There are a thousand different ways we measure cultural and technological change, whether it’s comparing a smartphone to a Commodore 64 or remembering how expensive it used to be to phone Grandma. But if you want a true snapshot of the constant tension inherent in our technological revolution, take a look at property rights.
In his “Second Treatise of Civil Government,” John Locke wrote, “The reason why men enter into society is the preservation of their property.” And much to the frustration of every Marxist reformer of the last century on, that fierce belief in preservation of property seems intrinsic to the American character.
The history of property law is the history of fights over trespass, zoning, HOA rules, waste, squatting, eminent domain, water rights, mineral rights, environmental conservation and even the intrusion of airplanes and radio signals.
At the heart of the conflict is the age-old question of where one right begins and another ends. If one man’s use of his property threatens the value of mine, who prevails? And when is it permissible for the state to reduce my control over my own property?
As society has changed, so has the application of those questions. In its modern incarnation, that tension is at the heart of the conflict over vacation rental services like Airbnb.
Critics of Airbnb have a long list of reasons to explain why they wish to curb short-term rentals. In Hawaii, some complain that vacation rental properties are disruptive, use up neighborhood parking and disturb community harmony. More commonly, it’s claimed that Airbnb reduces rental properties and affordable housing in locations that draw tourists and visitors.
Various studies have tried to show that Airbnb and similar businesses have contributed to housing shortages in places like Miami, Los Angeles and New York City. Airbnb and its defenders generally take issue with these claims and the methodology behind the studies.
In fairness, blaming Airbnb for housing shortages is simplistic at best. These cities were famously expensive long before Airbnb and the internet came along. The difficulty of finding an affordable apartment in New York is such common knowledge that there’s a TV trope to explain it away.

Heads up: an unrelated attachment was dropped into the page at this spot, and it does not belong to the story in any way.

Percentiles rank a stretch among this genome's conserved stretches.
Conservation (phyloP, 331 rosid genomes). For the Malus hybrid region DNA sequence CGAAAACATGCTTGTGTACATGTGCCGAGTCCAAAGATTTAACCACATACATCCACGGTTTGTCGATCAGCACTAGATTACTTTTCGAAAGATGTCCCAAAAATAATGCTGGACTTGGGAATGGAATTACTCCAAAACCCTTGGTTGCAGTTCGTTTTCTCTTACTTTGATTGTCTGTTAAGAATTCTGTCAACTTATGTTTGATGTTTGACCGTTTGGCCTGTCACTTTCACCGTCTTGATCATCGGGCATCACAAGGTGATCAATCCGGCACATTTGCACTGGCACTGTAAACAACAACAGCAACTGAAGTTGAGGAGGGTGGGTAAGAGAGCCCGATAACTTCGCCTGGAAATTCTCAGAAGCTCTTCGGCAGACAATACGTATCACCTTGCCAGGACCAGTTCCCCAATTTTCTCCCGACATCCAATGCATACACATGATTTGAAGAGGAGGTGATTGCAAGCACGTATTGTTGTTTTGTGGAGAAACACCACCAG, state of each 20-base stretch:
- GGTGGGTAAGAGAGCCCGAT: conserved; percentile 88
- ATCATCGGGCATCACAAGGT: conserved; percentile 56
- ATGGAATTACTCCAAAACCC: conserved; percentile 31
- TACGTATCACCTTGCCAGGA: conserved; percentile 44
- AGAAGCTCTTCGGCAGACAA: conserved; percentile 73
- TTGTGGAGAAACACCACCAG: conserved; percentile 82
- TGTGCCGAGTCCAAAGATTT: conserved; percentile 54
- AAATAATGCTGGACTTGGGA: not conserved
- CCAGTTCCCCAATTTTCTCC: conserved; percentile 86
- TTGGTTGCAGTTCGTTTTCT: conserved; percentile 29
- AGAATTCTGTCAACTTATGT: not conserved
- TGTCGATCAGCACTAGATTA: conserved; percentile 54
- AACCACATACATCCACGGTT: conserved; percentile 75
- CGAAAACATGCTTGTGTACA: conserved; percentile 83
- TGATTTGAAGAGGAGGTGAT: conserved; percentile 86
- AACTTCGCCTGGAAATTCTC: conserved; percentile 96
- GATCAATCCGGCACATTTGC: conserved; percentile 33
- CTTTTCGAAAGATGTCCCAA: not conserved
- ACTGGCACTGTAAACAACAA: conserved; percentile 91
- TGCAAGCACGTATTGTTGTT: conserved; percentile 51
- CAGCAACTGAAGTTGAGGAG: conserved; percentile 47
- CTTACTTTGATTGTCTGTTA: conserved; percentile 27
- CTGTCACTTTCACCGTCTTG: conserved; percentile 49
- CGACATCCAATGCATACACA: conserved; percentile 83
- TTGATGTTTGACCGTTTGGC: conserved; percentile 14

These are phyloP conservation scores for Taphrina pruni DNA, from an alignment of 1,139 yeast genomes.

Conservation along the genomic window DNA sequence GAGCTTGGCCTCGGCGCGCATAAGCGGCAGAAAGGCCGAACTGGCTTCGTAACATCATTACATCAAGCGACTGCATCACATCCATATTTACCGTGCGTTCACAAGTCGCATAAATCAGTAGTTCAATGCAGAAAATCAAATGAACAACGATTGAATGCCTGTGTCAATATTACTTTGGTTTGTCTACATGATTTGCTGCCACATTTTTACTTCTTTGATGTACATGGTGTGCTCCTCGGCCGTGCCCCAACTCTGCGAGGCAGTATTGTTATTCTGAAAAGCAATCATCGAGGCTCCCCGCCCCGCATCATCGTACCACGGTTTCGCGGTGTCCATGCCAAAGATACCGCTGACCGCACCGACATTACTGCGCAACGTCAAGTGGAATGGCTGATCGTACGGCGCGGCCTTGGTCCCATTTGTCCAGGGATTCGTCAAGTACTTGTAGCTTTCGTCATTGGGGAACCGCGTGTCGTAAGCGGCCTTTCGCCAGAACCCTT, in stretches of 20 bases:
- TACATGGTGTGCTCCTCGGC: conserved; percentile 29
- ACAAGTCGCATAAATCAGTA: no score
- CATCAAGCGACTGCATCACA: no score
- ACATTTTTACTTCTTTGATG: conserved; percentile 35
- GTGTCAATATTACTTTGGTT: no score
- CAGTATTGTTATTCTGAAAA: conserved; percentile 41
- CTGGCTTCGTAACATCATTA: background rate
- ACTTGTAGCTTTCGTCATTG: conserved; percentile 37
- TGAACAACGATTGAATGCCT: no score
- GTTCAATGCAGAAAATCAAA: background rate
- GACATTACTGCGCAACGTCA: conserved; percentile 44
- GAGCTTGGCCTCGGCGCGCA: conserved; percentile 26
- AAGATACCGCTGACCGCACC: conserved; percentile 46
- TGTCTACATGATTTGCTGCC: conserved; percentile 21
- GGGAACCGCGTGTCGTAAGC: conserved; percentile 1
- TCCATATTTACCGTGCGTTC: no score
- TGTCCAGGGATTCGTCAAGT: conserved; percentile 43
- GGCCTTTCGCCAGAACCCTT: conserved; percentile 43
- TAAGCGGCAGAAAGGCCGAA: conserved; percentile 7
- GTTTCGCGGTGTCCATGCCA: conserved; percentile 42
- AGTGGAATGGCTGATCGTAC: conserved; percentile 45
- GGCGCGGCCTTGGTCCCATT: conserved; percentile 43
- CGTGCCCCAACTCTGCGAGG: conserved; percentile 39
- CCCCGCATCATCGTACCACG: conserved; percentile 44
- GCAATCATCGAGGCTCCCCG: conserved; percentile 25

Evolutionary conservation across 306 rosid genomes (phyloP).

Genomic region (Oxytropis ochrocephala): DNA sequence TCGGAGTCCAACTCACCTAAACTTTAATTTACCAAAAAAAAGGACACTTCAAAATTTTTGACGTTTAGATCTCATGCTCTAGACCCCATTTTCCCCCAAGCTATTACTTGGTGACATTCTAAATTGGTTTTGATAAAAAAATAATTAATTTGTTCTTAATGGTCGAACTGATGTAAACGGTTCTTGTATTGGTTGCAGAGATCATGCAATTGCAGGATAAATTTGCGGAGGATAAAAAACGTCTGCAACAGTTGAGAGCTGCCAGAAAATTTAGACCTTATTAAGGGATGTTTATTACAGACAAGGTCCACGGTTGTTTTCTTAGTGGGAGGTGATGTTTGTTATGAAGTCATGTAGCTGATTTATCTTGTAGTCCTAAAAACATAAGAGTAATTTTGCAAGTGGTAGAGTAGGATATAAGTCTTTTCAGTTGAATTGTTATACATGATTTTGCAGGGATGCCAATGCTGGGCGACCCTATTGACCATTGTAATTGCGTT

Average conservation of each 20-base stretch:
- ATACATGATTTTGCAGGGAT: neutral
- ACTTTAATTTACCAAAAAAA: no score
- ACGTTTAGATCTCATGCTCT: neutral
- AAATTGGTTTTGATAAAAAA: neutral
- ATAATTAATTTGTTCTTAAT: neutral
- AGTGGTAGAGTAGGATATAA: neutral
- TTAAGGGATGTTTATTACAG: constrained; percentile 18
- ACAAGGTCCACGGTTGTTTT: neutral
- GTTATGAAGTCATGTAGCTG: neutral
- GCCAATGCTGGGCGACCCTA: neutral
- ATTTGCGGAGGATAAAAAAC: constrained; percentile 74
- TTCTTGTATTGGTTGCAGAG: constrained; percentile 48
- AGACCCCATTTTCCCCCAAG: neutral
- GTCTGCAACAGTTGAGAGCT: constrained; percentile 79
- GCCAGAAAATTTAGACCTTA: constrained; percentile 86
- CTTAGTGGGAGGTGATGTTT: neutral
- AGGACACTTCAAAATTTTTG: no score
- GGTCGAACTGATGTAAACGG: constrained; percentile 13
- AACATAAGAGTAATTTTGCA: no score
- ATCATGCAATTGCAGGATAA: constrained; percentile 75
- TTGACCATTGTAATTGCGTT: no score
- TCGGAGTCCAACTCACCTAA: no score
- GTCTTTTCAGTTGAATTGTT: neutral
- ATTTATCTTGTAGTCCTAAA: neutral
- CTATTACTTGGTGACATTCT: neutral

In Hawaii, where lack of housing and sky-high real estate prices have been a regular feature of island life for years, legislators vacillate between trying to stamp out vacation rentals and trying to create revenue from them. The 2018 Hawaii legislative session has seen a raft of proposals attempting to simultaneously punish operators of unlicensed vacation rentals while collecting taxes from them — preferably by making Airbnb a tax-collecting intermediary.
At the heart of the problem, however, remains the tension between property rights and property values. The landowner feels he has the right to do what he wants with his own home, including renting it to vacationers for short periods of time. On the other hand, his neighbors and community say his exercise of property rights diminishes theirs — that the short-term rentals lower their property’s value or make it impossible for them to obtain property of their own (e.g. drive up costs and reduce the pool of available housing).
So what can be done to balance those rights?
Because balance is both the practical and functional approach to managing these interests in a working society. Tip too far in either direction and you undermine property rights until they’re meaningless or you create a society so hemmed in by radical individualism that it ceases to function. (For example, a radical approach would make it difficult to build sewage lines, fly over people’s homes, or build roads — all things that have been the subject of litigation as infringements on property rights.) However, given that such rights tend to erode over time, it makes sense to make it tougher — not easier — for the state to intrude on property rights.
A good model may be found in Arizona’s Private Property Rights Protection Act, which with certain common-sense exceptions requires the government to reimburse land owners when regulations cause a decrease in property value.
The Arizona law and others like it don’t prevent efforts to end short-term rentals, but they do force policymakers to think about the cost to the property owner when an element of the right to control one’s property is removed. Rather than allowing legislators to pursue a popular agenda, regardless of its impact on a deeply held right, it requires them to balance property rights and value.
Not only is this a reasonable approach that protects rights and the community interest, it’s the definition of responsible law-making.
Malia Hill is the policy director of the Grassroot Institute of Hawaii (@GrassrootHawaii), a public policy think tank dedicated to the principles of individual liberty, free markets and limited, accountable government